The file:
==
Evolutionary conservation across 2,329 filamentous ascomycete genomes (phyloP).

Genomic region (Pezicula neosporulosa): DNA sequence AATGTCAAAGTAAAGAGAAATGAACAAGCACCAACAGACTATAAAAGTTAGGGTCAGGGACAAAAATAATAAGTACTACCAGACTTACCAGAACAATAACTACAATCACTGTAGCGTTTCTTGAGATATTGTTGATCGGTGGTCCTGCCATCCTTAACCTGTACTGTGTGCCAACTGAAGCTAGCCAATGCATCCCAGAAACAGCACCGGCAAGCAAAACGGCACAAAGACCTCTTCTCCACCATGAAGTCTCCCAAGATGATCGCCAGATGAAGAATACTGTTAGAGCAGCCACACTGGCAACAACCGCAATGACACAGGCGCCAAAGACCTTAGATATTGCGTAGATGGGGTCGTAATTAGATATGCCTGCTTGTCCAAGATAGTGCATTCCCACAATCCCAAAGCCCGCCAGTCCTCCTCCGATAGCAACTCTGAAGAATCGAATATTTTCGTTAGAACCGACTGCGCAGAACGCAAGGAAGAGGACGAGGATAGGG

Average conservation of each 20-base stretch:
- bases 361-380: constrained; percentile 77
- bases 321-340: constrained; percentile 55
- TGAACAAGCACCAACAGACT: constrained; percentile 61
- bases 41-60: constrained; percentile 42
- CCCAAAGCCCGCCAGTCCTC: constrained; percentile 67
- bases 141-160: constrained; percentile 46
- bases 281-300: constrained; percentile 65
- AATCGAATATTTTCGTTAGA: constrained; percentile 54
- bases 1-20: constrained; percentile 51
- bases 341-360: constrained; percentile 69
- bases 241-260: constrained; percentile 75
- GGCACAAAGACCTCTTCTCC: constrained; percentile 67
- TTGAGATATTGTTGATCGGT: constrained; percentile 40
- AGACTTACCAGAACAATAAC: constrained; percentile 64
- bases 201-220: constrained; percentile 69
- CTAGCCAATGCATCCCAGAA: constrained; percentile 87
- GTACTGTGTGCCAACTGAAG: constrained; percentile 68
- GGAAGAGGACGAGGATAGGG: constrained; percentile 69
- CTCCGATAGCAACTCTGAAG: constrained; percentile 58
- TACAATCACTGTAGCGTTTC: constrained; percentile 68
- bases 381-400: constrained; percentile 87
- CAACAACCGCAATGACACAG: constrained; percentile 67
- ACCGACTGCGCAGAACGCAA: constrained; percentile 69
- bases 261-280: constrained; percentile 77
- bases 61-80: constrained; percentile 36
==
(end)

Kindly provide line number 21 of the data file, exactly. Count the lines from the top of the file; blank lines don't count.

- GGAAGAGGACGAGGATAGGG: constrained; percentile 69